Exploring Graphene Nanoribbons Using Scanning Probe Microscopy and Spectroscopy
Graphene nanoribbons (GNRs) are strips of graphene, featuring narrow widths at the nanometer scale. A GNR may be considered as a structure cut out of graphene, which is a two dimensional honeycomb lattice of sp2 carbon atoms. Cutting graphene in different ways may be understood as imposing different boundary conditions on graphene, and therefore the electronic structures of GNRs are dependent on their geometries. Fascinating properties of graphene nanoribbons ranging from width-dependent semiconducting energy gaps to localized edge magnetization are predicted in theory. These properties, together with their ultra-thin nature, give GNRs great potential in future electronic applications. This dissertation focuses on the fundamental relations between the geometry and the electronic structure of GNRs, and explores bottom-up strategies to synthesize GNRs via molecular self-assembly.
Using scanning tunneling microscopy (STM) and spectrocopy (STS), chiral and ultra-narrow armchair GNRs and width-modulated GNR heterojunctions were studied. The localized edge states in chiral GNRs derived from unzipping carbon nanotubes were explored and evidence is shown that these states are spin-polarized. We further modified the chiral GNR edges with hydrogen plasma, and determined both the terminal hydrogen-bonding structure and the edge electronic structure by combining STM and ab initio simulation. Bandgap tuning of bottom-up synthesized armchair GNRs was demonstrated via development of a new molecular building block. We find that the energy gap of wider N = 13 armchair GNRs is 1.4 ± 0.1 eV, 1.2 eV smaller than the bandgap of a narrower N = 7 armchair GNR. In addition, width-modulated GNR heterojunctions were obtained by fusing segments of two different molecular building blocks, and were characterized to possess electronic structure similar to type I semiconductor junctions.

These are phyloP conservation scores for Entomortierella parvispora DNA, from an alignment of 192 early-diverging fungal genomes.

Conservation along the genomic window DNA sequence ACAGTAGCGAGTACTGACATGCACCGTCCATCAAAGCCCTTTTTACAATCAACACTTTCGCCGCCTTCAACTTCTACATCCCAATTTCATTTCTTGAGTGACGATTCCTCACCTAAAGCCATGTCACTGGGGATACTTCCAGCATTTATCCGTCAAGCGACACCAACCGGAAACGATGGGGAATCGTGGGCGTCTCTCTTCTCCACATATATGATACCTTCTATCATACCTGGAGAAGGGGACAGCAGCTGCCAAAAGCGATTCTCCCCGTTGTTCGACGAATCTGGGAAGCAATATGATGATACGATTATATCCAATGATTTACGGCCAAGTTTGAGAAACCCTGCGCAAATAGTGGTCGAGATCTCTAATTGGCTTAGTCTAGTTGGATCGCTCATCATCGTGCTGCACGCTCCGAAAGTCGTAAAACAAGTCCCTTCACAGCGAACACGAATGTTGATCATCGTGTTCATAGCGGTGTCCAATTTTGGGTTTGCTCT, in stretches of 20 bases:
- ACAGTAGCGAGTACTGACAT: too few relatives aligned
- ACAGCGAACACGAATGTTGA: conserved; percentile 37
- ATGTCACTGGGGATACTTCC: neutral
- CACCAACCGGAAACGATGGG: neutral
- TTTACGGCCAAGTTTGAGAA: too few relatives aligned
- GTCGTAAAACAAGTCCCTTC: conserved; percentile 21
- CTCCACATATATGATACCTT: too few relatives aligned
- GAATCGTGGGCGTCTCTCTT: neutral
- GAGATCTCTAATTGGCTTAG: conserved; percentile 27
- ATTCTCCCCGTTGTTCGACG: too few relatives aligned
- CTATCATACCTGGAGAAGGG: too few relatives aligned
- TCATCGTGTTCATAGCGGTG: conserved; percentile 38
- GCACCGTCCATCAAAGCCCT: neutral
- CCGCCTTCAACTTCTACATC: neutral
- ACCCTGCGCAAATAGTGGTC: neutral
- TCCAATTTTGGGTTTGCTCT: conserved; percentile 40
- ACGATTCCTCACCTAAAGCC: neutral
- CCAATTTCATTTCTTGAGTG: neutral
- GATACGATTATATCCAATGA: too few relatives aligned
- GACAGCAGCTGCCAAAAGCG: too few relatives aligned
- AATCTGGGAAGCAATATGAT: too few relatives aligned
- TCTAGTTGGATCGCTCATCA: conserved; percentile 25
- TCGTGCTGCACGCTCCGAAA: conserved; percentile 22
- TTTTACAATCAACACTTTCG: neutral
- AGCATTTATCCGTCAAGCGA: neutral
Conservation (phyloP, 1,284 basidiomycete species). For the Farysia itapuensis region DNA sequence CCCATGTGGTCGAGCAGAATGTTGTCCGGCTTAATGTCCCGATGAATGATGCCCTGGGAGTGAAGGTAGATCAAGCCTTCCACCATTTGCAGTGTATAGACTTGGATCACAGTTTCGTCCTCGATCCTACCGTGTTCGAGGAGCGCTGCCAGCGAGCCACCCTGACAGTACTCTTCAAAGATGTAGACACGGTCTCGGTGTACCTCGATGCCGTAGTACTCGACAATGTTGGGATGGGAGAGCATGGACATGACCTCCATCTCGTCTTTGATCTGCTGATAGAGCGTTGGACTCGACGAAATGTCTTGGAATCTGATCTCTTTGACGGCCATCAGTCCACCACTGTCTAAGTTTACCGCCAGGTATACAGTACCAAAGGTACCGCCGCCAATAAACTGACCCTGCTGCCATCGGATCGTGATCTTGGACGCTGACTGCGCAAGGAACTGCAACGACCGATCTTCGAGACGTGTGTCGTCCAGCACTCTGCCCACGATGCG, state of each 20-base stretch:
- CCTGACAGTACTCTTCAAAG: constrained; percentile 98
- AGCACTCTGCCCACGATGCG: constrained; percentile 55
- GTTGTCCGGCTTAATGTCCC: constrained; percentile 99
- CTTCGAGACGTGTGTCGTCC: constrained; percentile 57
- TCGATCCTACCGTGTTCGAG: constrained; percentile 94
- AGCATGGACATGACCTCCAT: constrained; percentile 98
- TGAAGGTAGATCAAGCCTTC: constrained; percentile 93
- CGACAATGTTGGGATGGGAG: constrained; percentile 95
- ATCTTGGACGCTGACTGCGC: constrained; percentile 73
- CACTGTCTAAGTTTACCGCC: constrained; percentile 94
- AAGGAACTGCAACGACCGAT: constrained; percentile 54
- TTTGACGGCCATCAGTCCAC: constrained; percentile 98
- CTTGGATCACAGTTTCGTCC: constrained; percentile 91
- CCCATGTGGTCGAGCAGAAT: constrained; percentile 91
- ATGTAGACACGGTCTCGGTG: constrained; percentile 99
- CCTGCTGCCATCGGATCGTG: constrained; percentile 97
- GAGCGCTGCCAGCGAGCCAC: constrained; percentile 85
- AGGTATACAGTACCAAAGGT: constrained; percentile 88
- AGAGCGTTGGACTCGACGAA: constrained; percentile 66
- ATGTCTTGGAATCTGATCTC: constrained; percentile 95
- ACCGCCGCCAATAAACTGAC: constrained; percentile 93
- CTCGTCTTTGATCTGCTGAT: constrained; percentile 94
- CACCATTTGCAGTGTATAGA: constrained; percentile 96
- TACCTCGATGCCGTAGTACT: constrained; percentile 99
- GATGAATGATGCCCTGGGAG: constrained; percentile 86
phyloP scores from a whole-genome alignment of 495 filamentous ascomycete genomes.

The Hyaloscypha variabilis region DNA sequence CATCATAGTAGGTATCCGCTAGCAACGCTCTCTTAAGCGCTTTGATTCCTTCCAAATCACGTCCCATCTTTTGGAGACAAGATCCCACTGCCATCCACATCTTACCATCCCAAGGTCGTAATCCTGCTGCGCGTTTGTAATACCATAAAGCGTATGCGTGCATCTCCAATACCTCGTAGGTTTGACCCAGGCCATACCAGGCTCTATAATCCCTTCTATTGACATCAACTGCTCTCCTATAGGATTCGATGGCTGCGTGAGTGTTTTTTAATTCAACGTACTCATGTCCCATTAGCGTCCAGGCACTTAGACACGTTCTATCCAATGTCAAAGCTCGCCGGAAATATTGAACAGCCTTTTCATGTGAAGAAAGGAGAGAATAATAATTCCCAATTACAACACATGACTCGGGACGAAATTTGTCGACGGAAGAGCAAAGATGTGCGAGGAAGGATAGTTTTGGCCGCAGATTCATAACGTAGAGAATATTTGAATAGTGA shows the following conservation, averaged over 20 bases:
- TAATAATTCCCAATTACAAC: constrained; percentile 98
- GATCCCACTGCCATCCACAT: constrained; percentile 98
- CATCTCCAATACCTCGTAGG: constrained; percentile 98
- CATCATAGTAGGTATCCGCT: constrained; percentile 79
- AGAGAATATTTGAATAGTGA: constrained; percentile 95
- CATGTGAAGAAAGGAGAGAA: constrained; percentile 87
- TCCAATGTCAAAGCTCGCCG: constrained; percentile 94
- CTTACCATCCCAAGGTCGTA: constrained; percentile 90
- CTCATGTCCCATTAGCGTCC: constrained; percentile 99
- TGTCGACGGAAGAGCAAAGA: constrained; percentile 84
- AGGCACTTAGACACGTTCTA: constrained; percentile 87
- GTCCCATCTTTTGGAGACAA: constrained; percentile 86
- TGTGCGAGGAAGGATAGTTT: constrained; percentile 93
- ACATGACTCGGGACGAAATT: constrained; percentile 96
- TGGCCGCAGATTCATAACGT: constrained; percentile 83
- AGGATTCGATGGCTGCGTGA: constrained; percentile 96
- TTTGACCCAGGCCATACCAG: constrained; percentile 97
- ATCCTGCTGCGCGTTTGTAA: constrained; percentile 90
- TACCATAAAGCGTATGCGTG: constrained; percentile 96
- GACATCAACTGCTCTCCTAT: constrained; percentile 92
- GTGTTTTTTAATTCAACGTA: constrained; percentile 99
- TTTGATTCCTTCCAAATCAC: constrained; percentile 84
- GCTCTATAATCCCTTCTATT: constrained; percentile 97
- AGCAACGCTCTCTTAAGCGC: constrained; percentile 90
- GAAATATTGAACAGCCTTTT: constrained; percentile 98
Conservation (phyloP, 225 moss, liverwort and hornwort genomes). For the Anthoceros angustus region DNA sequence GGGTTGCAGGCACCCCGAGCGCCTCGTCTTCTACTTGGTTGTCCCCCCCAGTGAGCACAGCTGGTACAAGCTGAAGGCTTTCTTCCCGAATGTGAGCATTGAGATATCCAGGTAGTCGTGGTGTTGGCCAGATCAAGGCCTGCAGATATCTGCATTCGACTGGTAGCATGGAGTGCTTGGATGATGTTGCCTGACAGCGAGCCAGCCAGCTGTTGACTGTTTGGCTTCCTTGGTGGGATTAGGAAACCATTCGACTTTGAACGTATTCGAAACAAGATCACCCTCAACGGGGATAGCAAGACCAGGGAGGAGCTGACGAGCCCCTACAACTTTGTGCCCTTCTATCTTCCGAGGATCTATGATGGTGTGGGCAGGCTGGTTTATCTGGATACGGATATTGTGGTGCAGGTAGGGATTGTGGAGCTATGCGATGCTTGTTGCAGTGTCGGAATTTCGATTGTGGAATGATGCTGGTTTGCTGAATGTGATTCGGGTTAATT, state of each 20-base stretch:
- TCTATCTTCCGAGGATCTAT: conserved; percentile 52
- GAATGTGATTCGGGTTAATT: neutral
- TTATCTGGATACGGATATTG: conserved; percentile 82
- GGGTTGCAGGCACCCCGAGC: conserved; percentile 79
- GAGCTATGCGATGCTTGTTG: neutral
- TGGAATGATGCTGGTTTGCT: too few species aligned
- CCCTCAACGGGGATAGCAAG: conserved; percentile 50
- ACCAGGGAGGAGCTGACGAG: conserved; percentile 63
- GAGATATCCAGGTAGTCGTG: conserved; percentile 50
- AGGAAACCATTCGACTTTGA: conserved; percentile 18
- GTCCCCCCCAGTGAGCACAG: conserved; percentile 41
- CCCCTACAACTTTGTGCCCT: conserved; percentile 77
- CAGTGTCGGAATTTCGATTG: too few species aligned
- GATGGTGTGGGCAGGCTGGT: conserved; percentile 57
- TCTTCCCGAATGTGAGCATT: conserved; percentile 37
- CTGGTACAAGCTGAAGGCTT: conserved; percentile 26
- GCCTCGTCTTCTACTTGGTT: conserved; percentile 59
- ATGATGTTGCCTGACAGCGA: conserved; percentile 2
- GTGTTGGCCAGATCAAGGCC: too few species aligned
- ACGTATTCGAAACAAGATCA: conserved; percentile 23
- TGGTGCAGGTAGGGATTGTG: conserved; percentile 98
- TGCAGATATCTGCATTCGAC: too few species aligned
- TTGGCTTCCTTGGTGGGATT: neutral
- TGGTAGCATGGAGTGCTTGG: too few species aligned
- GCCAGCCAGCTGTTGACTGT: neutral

As an effort to develop an alternative route toward synthesis of GNRs, we imaged and studied single-molecule enediyne chemical reactions on metallic surfaces with non-contact atomic force microscopy (nc-AFM). This bond-resolved imaging technique allows us to extract an unparalleled insight into the chemistry involved in complex enediyne cyclization cascades on surfaces.